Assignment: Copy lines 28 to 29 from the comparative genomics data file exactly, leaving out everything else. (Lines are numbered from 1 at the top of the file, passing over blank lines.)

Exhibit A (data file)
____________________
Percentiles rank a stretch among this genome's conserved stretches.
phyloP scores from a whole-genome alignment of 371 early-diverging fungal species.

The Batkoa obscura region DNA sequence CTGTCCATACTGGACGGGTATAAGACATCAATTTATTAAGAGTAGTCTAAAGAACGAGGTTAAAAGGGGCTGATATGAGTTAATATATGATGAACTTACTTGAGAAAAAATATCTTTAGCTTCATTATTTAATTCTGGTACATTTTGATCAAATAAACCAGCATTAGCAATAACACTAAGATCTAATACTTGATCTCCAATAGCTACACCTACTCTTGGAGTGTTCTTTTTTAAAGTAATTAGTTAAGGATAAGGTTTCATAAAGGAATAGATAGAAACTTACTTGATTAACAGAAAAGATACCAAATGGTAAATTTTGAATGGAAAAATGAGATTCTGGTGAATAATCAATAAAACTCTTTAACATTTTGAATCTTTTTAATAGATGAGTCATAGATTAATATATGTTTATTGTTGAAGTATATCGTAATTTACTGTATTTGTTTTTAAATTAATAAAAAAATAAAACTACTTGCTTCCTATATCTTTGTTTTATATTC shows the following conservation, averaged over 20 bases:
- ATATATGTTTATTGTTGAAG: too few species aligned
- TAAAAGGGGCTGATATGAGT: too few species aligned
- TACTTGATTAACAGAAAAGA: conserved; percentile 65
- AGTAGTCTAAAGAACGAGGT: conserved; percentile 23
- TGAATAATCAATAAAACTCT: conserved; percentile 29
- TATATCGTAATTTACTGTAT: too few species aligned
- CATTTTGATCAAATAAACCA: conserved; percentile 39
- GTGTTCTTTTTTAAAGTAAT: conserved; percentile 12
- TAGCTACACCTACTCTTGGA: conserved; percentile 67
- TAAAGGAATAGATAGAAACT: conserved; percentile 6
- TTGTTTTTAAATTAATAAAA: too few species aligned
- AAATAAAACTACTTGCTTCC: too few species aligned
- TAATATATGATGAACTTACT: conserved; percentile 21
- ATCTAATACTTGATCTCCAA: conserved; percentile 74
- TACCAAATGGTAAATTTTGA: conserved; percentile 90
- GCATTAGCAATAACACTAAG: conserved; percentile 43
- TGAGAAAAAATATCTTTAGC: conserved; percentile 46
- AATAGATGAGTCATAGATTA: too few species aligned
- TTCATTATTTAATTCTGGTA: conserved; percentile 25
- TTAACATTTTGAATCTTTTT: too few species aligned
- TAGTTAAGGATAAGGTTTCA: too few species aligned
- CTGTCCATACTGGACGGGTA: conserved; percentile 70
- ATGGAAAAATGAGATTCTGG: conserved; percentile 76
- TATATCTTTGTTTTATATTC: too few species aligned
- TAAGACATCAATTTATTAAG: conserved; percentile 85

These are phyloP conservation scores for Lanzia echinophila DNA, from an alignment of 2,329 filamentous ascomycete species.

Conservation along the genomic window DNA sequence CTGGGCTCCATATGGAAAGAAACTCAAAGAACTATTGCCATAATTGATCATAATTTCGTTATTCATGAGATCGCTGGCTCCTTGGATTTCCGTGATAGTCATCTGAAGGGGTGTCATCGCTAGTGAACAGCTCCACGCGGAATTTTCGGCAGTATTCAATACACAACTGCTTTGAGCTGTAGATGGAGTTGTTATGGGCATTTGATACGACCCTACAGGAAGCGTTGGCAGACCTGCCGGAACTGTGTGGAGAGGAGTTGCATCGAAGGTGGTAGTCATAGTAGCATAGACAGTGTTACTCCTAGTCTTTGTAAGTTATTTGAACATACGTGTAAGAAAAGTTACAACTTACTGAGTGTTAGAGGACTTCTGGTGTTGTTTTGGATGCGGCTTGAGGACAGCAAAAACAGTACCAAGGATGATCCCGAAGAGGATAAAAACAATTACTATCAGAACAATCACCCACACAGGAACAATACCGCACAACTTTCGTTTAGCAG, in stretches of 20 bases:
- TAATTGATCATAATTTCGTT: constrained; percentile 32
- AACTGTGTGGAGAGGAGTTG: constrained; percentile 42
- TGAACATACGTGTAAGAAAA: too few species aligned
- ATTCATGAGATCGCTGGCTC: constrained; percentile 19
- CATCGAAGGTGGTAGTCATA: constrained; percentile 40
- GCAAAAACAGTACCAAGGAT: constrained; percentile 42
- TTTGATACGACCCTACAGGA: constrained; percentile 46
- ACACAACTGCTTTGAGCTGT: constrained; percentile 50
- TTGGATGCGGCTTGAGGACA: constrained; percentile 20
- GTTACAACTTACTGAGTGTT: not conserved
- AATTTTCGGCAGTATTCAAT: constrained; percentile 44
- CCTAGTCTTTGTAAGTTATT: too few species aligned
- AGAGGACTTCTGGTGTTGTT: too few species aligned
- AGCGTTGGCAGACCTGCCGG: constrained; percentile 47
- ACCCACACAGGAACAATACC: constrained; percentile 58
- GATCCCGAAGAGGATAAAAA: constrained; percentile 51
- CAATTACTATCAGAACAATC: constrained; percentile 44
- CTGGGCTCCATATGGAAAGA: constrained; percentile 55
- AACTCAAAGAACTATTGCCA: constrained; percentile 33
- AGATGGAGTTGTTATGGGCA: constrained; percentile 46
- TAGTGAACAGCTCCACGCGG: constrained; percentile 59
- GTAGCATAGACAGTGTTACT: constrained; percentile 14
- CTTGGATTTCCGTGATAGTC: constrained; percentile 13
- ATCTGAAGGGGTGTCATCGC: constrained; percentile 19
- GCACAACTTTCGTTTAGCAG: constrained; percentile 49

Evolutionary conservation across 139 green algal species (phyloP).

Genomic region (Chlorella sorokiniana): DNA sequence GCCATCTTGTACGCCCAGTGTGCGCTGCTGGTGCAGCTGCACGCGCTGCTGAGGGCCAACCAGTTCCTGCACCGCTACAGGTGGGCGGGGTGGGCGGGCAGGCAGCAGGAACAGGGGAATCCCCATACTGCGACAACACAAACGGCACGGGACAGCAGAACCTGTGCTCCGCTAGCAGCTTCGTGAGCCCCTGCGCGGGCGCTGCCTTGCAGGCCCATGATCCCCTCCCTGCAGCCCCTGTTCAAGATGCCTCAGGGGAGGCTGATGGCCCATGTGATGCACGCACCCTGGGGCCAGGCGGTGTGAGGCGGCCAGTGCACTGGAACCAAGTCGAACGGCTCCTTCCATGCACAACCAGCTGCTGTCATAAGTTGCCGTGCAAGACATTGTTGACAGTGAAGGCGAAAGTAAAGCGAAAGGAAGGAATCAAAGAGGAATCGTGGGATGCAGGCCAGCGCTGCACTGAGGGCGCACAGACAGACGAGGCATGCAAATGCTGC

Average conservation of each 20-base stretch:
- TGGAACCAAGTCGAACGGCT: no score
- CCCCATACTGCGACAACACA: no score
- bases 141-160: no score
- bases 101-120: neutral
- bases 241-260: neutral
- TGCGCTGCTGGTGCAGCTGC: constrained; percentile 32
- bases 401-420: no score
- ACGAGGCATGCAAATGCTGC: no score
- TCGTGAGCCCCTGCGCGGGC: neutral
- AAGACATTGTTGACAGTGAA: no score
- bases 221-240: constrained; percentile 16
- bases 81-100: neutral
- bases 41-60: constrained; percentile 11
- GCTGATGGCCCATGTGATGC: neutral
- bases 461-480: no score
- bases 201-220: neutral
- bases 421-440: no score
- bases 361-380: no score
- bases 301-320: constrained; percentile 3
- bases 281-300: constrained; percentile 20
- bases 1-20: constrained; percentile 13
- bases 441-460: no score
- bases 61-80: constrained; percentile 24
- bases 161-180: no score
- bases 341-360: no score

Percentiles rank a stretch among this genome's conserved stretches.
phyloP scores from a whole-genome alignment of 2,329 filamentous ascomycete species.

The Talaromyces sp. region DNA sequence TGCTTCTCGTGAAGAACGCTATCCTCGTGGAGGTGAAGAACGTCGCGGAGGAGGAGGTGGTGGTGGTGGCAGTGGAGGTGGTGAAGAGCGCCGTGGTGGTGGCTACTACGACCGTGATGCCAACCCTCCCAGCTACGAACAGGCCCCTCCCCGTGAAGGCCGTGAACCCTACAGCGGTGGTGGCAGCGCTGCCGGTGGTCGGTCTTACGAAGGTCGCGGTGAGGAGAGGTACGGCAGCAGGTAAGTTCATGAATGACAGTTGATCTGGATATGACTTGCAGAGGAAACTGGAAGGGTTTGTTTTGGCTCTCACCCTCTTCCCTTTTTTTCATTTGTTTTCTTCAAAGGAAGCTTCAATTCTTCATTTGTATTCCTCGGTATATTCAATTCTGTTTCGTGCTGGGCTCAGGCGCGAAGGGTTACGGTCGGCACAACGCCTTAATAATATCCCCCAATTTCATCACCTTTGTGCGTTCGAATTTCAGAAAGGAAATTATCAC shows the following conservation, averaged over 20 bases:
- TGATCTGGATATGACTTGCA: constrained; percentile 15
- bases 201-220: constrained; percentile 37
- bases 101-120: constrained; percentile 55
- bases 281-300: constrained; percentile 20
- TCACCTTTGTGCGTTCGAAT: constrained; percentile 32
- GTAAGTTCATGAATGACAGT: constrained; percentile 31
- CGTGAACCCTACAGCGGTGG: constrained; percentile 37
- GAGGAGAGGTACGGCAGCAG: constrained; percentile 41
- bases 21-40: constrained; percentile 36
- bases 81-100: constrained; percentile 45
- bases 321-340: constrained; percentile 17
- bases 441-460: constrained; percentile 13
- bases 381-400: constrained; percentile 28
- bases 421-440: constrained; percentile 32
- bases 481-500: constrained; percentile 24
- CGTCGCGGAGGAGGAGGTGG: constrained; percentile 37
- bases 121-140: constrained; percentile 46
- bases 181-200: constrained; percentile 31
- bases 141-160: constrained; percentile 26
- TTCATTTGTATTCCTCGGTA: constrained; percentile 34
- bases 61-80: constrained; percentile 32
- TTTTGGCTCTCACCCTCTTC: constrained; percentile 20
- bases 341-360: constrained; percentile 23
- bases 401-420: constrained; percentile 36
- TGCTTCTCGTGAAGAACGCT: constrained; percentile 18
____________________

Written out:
- TAAGACATCAATTTATTAAG: conserved; percentile 85

These are phyloP conservation scores for Lanzia echinophila DNA, from an alignment of 2,329 filamentous ascomycete species.